The myth that after an acarya departs his works are never to be edited

“There is no precedent in our sampradaya for posthumous, unapproved changes to an acarya’s books. If a devotee needs to clarify a previous acarya’s work for the understanding of his contemporaries, he writes a separate tika and appends it to the original work, leaving the previous acaryas’ commentaries unchanged. This is the accepted practice in the Gaudiya-sampradaya.” (This, verbatim, from a critic on the internet.)

History shows that the critic is wrong.

The fourteenth chapter of the Bhakti-ratnakara contains four letters written by Sri Jiva Gosvami to Srinivasa Acarya. In the first letter, Jiva writes that he is still proofreading/correcting the Bhakti-rasamrta-sindhu of Srila Rupa Gosvami, who by then had passed away.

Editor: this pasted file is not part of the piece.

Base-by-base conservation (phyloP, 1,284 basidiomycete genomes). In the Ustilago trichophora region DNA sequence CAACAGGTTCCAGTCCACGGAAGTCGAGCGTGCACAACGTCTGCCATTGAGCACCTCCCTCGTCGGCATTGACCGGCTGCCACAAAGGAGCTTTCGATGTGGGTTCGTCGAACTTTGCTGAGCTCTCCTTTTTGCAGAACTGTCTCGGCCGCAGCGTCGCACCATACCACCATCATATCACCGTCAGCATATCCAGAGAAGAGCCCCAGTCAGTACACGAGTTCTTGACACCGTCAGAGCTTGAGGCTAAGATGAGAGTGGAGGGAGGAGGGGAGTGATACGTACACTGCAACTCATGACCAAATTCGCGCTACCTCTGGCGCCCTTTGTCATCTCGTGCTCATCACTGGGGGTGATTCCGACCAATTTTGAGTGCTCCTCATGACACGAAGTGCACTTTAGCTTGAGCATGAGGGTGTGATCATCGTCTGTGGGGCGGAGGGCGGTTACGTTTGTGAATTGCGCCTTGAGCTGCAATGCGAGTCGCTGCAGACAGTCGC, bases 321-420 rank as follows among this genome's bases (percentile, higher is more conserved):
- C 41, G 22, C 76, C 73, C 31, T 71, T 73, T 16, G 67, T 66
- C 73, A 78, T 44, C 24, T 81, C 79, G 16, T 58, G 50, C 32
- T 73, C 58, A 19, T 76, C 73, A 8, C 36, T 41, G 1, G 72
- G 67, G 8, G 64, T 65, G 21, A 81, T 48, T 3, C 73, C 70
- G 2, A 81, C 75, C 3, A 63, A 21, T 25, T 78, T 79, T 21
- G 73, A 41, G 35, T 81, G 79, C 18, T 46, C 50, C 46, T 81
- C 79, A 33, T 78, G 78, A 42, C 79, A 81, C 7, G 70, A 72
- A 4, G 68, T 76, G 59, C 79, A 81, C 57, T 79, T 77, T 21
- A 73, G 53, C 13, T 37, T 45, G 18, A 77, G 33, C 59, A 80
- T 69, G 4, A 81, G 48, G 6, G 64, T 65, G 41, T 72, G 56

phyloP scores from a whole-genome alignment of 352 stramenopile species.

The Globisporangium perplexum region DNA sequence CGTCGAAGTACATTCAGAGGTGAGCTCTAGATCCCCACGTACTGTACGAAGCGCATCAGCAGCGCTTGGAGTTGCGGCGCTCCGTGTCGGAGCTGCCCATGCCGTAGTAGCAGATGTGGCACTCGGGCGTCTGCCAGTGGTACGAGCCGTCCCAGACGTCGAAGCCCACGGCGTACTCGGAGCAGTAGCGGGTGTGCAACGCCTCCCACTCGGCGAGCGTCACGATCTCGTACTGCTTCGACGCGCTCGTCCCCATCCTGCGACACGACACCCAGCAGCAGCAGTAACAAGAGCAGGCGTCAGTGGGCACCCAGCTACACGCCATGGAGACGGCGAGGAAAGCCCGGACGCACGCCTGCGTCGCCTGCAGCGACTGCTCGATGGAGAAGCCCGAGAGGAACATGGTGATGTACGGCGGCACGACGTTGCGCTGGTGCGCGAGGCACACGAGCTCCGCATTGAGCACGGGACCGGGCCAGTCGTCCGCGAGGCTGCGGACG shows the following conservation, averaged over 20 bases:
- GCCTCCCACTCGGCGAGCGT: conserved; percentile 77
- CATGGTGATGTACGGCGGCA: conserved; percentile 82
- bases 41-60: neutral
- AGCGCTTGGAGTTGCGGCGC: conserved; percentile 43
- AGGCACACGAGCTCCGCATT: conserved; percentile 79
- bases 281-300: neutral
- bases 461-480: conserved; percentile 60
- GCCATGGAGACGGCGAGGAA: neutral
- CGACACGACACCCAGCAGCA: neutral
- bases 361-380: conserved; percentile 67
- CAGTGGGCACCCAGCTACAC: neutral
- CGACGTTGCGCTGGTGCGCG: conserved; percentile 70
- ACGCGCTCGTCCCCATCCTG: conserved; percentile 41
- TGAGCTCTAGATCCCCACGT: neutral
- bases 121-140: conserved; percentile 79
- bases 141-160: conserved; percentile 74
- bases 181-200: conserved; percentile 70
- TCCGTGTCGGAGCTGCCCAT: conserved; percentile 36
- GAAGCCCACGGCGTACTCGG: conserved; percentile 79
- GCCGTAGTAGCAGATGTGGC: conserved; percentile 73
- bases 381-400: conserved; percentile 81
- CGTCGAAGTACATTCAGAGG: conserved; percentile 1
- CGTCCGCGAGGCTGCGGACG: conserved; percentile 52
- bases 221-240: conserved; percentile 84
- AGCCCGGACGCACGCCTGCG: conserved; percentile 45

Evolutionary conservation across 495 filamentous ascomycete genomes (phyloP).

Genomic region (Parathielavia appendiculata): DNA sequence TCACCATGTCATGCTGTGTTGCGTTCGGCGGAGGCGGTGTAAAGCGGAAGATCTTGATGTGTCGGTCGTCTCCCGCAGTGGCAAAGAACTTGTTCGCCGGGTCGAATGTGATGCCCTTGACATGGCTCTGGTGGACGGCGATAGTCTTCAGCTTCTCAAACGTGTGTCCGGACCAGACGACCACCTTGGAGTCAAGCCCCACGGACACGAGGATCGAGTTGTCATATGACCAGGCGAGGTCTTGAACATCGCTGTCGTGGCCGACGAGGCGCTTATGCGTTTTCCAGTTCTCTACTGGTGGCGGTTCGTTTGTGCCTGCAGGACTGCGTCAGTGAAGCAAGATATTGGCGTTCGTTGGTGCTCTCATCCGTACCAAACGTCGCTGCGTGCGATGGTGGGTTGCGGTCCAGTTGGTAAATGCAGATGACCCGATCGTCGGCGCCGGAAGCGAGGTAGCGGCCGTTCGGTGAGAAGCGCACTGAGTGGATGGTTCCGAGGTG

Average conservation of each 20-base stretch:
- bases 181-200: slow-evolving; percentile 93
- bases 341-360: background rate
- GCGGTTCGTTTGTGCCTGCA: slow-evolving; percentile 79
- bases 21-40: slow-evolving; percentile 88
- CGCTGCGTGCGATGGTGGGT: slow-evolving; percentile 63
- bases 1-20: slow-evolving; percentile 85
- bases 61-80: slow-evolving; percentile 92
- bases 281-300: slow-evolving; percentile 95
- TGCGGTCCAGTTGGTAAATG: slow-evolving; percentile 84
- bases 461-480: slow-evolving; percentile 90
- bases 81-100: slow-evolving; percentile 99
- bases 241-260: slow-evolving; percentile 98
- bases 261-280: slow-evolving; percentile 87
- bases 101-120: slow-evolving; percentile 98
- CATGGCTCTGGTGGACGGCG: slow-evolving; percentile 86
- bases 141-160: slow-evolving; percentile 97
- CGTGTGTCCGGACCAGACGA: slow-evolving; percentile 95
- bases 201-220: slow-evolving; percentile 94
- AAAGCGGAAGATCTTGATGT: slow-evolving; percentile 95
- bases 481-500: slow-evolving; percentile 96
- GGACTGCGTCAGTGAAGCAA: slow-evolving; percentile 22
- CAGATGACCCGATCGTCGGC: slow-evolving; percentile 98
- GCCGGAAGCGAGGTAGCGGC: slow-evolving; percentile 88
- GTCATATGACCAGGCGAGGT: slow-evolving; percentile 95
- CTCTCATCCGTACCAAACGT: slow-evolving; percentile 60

Though the Bhakti-ratnakara contains some historical inaccuracies, these letters are accepted by all scholars as genuine. (The letters, though not translated in the Bhakti-ratnakara that circulates in ISKCON, appear on pages 632 and 633 in the Gaudiya Mission’s Bengali edition.)

Commentaries, of course, form an essential part of the Gaudiya tradition, and commentaries are always distinct from the original works. But editing too (even posthumous editing) has a distinguished place in the tradition. 

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